By Suzanne Osborne
Edible insects have a long history of consumption in Africa, Asia, and Latin America, but they have only recently appeared in Western diets. Nutritional and sustainable to produce, insects may be a solution to future global food security.
Despite a history of being safely eaten, there is limited scientific data on the risks of foodborne pathogens in edible insects. The industry lacks best practice guidelines and there is no regulatory framework to ensure the safe production or processing of insects as food. Current limits for biological hazards are primarily extrapolated from the allowable limits in other foodstuffs. Since pathogens have unique growth, behaviour, and transmission patterns in different foods, these extrapolated limits are insufficient to ensure food safety.
Despite a history of being safely eaten, there is limited scientific data on the risks of foodborne pathogens in edible insects.
Research shows that edible insects naturally harbor a large number of microorganisms, yet common pathogens such as Salmonella, Escherichia coli, Campylobacter, and Listeria monocytogenes are consistently absent from tested samples. Instead, retail samples routinely test positive for Staphylococcus aureus, Clostridium, and Bacillus cereus which still pose a risk to human health. This suggests that edible insects have unique bacterial hazard profiles compared to traditional food animals. To date, mycotoxins have been detected in low levels in edible insect products as well as their feed substrates. The fate of mycotoxins and their metabolites in individual insect species is unknown.
There is some evidence that edible insects are a vector for transmitting parasites to humans. A recent study examined parasite levels across 300 insect farms in Europe. They found that 81% of the samples contained parasites, of which over 30% were potentially transmittable to humans and animals.
Therefore, there are multiple biological hazards which, without regulations, put consumers at risk.
The microbial composition of insects is primarily determined by their feed. As such, housing material and feed are critical hazard control points for contamination. In efforts to create a circular economy, some insect farms use livestock manure or diverted food waste as feed. Studies have documented that safety risks were higher in insects that were fed kitchen discards compared to those given specialized feeds.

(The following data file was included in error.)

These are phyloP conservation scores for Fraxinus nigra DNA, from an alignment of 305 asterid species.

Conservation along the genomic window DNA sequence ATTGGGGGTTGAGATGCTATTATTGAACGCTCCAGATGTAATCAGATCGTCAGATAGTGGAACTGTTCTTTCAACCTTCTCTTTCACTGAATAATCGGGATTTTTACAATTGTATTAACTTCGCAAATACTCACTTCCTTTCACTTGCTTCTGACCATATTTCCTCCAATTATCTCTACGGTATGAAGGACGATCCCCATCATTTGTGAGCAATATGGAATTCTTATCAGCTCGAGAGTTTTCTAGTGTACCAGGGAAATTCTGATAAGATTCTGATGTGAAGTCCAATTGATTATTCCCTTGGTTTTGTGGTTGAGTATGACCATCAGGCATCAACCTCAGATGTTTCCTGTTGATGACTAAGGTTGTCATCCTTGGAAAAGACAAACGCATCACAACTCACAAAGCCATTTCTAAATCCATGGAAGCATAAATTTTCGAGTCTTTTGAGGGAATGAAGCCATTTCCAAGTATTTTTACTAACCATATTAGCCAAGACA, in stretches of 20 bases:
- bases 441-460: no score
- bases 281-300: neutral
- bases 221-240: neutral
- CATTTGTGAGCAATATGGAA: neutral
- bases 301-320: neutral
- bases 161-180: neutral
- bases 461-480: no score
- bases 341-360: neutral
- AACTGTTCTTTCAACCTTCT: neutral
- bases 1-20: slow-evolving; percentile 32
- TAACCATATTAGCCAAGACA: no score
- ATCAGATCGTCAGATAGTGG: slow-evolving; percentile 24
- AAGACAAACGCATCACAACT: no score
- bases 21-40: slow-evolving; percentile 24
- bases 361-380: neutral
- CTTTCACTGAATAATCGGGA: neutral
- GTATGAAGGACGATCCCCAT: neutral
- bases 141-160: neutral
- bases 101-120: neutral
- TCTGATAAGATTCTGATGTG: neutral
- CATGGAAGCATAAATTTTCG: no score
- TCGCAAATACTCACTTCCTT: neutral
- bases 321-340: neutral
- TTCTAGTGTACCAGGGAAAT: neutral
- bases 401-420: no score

Biosecurity is another critical control point in the farming of edible insects. The presence of pathogens in edible insects has often been linked to infected animals having access to the housing facility.
Though the edible insect industry lacks specific regulation, there are several key recommendations that frequently appear in the literature surrounding their consumption:
Edible insects show huge promise as an environmentally friendly solution to the world’s growing demand for protein. Despite a history of safe consumption, research shows that there are potential food safety concerns. As edible insect products try to make headway into Western markets, a lack of regulation and best practices leaves the industry vulnerable to recalls and swift erosion of consumer trust.
About the Author:
Dr. Suzanne Osborne’s expertise is in the field of host-pathogen interactions and food borne bacteria. She obtained her doctoral degree at McMaster University and worked as a Research Fellow at the Hospital for Sick Children (Toronto). She has received numerous awards for her research. Suzanne currently does freelance science writing and grant writing. She is a regular contributor to GFSR.